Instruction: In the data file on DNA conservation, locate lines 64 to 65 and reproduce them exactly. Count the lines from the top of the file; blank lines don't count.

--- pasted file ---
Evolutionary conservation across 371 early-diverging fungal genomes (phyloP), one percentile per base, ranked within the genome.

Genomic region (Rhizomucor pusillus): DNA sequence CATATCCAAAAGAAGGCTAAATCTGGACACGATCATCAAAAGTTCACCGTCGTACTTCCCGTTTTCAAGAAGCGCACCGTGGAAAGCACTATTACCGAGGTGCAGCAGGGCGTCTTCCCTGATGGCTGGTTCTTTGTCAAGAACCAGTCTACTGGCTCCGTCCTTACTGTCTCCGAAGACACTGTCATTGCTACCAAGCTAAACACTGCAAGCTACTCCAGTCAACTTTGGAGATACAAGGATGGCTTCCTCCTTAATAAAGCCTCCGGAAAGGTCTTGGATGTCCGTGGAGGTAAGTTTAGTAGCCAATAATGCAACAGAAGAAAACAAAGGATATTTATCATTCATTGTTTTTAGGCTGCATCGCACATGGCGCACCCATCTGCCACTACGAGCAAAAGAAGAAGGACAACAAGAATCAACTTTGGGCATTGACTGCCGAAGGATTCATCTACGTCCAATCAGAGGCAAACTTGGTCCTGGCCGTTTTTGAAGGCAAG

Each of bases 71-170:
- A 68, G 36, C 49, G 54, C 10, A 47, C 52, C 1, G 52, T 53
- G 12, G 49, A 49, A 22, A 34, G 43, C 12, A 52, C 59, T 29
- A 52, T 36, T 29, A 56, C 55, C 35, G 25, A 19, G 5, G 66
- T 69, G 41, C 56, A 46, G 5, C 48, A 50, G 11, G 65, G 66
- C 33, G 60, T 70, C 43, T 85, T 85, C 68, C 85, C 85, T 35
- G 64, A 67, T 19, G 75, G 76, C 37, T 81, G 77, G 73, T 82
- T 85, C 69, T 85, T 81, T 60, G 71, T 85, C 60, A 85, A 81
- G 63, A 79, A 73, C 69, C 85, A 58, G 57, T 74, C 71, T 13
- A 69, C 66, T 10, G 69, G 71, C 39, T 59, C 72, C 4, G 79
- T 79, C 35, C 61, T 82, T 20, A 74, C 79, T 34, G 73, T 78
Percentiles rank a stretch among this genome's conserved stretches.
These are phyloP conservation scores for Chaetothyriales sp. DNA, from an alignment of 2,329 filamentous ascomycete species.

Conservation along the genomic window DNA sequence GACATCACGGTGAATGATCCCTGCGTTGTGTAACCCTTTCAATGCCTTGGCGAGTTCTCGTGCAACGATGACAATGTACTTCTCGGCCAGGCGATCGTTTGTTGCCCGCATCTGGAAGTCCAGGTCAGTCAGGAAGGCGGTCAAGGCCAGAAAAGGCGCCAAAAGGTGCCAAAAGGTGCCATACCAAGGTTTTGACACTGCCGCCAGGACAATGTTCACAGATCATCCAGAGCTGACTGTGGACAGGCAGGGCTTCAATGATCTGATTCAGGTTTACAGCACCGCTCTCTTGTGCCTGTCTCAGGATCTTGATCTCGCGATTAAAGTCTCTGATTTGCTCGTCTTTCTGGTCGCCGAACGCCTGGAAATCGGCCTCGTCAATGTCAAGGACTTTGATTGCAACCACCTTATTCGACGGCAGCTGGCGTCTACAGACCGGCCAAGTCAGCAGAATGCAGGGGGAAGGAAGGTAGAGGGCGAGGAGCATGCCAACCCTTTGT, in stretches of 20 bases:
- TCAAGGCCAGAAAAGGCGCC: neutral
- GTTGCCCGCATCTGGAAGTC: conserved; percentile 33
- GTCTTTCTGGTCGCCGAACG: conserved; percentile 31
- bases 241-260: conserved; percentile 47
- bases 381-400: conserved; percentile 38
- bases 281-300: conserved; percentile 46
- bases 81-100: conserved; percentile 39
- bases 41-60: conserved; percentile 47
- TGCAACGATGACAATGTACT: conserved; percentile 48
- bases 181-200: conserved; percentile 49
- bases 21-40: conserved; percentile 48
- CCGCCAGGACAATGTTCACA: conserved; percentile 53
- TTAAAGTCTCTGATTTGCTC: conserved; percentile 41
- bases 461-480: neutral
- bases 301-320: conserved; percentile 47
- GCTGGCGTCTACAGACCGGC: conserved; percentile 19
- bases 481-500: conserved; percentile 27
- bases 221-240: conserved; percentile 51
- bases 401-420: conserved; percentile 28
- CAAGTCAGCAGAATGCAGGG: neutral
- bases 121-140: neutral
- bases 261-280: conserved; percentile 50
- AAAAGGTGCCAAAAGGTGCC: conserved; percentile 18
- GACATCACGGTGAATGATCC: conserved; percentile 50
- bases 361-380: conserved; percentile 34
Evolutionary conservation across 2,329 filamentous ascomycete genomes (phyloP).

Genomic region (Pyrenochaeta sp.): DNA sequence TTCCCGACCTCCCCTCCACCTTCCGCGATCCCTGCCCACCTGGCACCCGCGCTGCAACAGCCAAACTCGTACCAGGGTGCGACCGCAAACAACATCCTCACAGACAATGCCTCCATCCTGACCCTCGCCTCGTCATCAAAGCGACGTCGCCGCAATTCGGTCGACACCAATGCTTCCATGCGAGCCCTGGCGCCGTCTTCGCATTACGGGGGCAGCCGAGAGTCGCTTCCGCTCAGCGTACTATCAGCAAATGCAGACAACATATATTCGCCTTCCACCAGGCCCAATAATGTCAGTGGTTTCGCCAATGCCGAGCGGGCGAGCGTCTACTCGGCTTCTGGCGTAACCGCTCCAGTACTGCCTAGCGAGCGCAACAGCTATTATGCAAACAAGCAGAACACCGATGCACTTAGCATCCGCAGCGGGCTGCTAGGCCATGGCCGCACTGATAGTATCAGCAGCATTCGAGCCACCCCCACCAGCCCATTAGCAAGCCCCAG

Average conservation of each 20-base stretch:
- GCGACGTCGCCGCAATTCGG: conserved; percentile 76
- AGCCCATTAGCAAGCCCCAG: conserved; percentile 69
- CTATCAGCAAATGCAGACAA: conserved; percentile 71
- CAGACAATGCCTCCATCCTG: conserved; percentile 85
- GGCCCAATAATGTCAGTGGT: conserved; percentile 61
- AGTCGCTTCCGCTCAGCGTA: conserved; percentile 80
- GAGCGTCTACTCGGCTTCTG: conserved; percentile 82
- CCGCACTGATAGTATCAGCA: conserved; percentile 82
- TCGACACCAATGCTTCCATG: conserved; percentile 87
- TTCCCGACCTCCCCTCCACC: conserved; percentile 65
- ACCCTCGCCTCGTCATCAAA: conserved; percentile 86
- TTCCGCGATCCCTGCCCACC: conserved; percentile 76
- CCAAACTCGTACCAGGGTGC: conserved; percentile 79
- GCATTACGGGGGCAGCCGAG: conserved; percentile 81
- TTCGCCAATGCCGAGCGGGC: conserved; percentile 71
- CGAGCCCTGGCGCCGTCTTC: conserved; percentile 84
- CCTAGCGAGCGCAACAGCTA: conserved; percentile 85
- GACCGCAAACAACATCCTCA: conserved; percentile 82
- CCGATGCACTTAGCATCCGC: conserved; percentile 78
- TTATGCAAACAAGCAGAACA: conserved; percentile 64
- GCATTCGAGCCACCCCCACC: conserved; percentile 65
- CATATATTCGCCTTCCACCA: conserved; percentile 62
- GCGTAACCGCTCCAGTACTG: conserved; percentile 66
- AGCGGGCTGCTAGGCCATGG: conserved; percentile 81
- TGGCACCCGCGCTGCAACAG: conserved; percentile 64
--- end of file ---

- TTATGCAAACAAGCAGAACA: conserved; percentile 64
- GCATTCGAGCCACCCCCACC: conserved; percentile 65